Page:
4. A system according to claim 1, wherein for each of the two or more tables, the auto join is defined on a dimension included in each of the two or more tables.
5. A system according to claim 1, wherein the object-based query includes a filter on a dimension, and wherein generation of one structured language query for each of the two or more information models comprises:
determination of whether one of the two or more information models includes the dimension; and
if the one of the two or more information models includes the dimension, inclusion of the filter in the structured language query for the one of the two or more information models.
6. A system according to claim 1, wherein the object-based query includes one or more dimensions and two or more measures, and wherein aggregation of the result sets into an aggregated result set comprises:
determination that each of the two or more information models includes each of one or more dimensions of the object-based query,
wherein each row of the aggregated result set includes a value of each of the two or more measures.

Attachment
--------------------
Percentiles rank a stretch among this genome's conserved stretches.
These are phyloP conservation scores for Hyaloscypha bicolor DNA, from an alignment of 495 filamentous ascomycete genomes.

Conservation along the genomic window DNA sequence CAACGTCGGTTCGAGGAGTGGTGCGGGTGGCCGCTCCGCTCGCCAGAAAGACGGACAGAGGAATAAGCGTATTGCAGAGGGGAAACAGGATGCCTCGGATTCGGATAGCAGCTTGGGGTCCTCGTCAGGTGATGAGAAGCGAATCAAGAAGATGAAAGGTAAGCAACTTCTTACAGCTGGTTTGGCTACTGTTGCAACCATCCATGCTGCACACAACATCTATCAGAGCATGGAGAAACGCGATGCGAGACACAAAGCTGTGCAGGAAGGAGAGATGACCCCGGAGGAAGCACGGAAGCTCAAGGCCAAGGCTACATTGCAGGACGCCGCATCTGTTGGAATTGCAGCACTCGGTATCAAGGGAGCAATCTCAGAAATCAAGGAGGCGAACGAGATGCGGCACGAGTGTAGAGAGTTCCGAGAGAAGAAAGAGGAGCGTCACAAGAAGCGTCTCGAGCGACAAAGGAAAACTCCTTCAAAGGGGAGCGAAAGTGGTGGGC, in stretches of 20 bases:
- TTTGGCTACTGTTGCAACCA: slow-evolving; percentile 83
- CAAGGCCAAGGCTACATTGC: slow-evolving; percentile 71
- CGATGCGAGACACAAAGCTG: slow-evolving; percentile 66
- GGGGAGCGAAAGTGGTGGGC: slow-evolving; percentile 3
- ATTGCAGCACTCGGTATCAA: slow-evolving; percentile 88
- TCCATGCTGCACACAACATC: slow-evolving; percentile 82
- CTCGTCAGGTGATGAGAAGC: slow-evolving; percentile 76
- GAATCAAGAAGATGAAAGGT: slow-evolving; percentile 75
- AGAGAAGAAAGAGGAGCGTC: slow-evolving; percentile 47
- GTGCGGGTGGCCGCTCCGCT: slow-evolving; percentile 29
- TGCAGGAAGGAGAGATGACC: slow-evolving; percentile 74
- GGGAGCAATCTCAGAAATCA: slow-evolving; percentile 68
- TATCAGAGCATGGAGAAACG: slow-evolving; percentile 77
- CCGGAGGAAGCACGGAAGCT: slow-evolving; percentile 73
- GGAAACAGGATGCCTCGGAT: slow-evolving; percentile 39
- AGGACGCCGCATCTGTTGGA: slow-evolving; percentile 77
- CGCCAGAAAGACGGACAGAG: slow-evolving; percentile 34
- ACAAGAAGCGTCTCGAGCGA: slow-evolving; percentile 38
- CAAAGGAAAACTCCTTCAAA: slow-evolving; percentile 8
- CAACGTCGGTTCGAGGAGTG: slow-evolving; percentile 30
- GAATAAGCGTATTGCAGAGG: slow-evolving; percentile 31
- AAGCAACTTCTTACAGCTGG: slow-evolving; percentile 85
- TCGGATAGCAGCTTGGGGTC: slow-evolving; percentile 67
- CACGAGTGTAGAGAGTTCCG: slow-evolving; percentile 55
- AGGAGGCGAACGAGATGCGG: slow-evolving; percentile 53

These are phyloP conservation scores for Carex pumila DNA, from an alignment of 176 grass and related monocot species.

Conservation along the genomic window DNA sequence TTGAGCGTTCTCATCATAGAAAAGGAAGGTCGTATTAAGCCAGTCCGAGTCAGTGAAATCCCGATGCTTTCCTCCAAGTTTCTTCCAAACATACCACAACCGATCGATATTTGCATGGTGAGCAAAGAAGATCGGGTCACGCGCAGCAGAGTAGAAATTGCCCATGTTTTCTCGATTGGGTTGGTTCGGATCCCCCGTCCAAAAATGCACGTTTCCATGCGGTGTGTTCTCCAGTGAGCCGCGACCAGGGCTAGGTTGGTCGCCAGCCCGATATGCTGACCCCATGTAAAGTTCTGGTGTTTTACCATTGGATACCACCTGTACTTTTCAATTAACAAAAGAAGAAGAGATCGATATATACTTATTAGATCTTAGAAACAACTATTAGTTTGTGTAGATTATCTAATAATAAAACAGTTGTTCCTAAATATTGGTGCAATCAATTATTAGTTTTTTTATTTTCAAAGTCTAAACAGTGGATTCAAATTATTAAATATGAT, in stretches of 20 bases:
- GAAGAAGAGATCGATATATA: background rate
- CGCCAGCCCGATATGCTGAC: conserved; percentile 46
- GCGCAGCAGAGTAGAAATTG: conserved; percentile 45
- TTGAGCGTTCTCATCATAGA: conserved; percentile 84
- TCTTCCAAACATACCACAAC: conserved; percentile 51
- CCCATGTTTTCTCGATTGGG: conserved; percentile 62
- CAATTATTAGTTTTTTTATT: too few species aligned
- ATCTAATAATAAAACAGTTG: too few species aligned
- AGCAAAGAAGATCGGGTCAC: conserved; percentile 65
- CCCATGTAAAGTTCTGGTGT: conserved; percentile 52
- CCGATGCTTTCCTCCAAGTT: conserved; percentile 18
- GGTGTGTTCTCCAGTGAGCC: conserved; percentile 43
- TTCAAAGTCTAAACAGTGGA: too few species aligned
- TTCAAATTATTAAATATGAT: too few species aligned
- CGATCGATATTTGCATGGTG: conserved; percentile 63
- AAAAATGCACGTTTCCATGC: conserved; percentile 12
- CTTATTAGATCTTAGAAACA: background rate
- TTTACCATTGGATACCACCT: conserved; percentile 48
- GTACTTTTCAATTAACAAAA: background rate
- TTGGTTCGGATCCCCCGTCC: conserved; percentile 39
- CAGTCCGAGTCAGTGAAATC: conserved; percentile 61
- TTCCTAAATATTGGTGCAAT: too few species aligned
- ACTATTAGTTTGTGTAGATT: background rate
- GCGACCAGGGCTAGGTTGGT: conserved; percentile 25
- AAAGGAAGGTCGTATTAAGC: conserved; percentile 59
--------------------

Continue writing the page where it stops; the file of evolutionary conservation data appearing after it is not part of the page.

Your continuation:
7. A non-transitory computer-readable medium storing program code, the program code executable by a processor of a computing system to cause the computing system to:
identify two or more information models of a database schema, where each of the two or more information models includes a plurality of dimensions and a respective measure, and is not joined to any other of the two or more information models;
for each of the two or more information models, generate an auto join on a dimension included in the information model;
receive an object-based query including one or more objects of the two or more information models;
generate one structured language query for each of the two or more information models;
obtain a result set for each of the two or more structured language queries; and